American Samoans are the latest victims of these ignorant Supreme Court rulings | Steve Vladeck/MSNBC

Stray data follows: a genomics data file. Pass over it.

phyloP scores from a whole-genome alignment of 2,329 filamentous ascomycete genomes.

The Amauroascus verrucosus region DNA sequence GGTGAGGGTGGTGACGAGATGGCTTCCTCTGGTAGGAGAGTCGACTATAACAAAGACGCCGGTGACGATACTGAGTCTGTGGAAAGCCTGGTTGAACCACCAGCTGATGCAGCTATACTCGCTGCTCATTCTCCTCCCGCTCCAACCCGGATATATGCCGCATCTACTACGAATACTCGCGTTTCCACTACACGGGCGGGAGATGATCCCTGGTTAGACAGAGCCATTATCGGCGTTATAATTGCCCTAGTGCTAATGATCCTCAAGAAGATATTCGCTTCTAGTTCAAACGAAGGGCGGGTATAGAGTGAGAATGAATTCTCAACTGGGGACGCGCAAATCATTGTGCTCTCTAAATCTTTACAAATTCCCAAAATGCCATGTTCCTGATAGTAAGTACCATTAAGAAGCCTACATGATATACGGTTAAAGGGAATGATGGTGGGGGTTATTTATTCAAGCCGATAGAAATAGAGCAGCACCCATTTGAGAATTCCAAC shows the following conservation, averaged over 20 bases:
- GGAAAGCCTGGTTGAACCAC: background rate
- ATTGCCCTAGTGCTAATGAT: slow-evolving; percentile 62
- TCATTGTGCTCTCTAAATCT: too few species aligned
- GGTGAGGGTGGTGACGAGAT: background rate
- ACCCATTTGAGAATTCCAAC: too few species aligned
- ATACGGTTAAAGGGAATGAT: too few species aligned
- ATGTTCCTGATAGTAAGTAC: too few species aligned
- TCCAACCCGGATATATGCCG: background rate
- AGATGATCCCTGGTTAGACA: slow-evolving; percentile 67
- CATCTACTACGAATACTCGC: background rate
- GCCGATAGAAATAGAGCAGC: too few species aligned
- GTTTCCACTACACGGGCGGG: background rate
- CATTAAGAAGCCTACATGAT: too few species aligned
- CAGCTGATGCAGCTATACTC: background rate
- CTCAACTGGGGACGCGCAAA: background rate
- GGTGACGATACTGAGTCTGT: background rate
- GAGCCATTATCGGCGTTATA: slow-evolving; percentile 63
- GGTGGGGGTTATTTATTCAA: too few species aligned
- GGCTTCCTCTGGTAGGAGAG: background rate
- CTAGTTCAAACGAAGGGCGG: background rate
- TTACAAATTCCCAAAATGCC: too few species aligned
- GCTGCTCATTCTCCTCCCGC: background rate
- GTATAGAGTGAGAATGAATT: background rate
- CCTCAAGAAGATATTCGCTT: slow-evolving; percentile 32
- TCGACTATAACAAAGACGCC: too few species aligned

The principle that anyone born in the United States is an American citizen is enshrined in the 14th Amendment. But in a divided decision Tuesday, a federal appeals court reaffirmed the unique inapplicability of the citizenship clause to one of America’s six federal territories— American Samoa, the only one of the six where birthright citizenship does not currently apply. The ruling in Fitisemanu v. United States doesn’t just rest on a deeply flawed understanding of the 14th Amendment. It also breathes new life into a long since discredited distinction that the Supreme Court drew in the early 20th century — one in which territories that just happened to be predominantly white received full constitutional protections, while those that were not … didn’t. … One might wonder why it’s such a big deal that a federal appeals court has held that 50,000 Americans aren’t constitutionally entitled to birthright citizenship. The answer is two-fold: First, to reach that result, the court had to both ignore the original purpose and context of the citizenship clause and revive the deeply problematic rationale of the Insular Cases. Second, and more fundamentally, one of the two central goals of the post-Civil War amendments was to hard-wire into the Constitution the idea that there’s only one class of American — to repudiate not only the institution of slavery, but also the caste system it created. The more that contemporary courts recognize circumstances in which our compatriots are not treated as equals, the more they open the door to additional erosions of this fundamental ideal.